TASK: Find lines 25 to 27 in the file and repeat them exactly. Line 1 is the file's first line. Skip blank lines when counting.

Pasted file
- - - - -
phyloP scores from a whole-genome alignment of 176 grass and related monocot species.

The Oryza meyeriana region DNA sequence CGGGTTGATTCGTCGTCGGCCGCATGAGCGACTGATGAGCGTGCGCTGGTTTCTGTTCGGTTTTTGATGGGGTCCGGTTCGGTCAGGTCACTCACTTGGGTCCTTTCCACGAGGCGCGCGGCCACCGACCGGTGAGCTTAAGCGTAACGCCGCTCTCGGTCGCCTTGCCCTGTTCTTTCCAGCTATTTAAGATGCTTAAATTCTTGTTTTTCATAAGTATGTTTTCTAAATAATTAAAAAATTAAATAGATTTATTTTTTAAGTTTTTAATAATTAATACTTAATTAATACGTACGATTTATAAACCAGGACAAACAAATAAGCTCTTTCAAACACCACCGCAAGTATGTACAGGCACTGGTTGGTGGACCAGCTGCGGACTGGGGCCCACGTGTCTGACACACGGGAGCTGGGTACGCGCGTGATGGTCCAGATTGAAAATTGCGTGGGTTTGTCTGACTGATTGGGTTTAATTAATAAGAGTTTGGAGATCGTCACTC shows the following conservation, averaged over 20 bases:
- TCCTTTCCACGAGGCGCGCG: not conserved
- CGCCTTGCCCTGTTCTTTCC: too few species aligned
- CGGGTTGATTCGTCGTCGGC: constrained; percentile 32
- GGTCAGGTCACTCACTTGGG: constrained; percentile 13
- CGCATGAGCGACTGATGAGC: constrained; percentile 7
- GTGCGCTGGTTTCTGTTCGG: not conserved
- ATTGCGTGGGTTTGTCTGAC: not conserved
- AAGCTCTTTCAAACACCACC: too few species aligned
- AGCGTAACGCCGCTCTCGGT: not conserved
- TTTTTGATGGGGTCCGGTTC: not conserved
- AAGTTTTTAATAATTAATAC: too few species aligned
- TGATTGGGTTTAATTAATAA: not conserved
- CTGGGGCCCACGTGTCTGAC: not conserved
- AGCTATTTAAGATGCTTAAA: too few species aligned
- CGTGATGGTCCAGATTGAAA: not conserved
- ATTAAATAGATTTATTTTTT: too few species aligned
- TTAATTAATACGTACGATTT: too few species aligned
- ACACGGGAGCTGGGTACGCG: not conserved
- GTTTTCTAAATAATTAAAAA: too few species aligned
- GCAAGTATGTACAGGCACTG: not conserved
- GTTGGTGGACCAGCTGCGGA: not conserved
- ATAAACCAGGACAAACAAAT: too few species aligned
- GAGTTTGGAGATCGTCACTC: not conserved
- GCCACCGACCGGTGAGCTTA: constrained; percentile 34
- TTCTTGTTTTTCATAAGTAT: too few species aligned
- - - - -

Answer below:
- GAGTTTGGAGATCGTCACTC: not conserved
- GCCACCGACCGGTGAGCTTA: constrained; percentile 34
- TTCTTGTTTTTCATAAGTAT: too few species aligned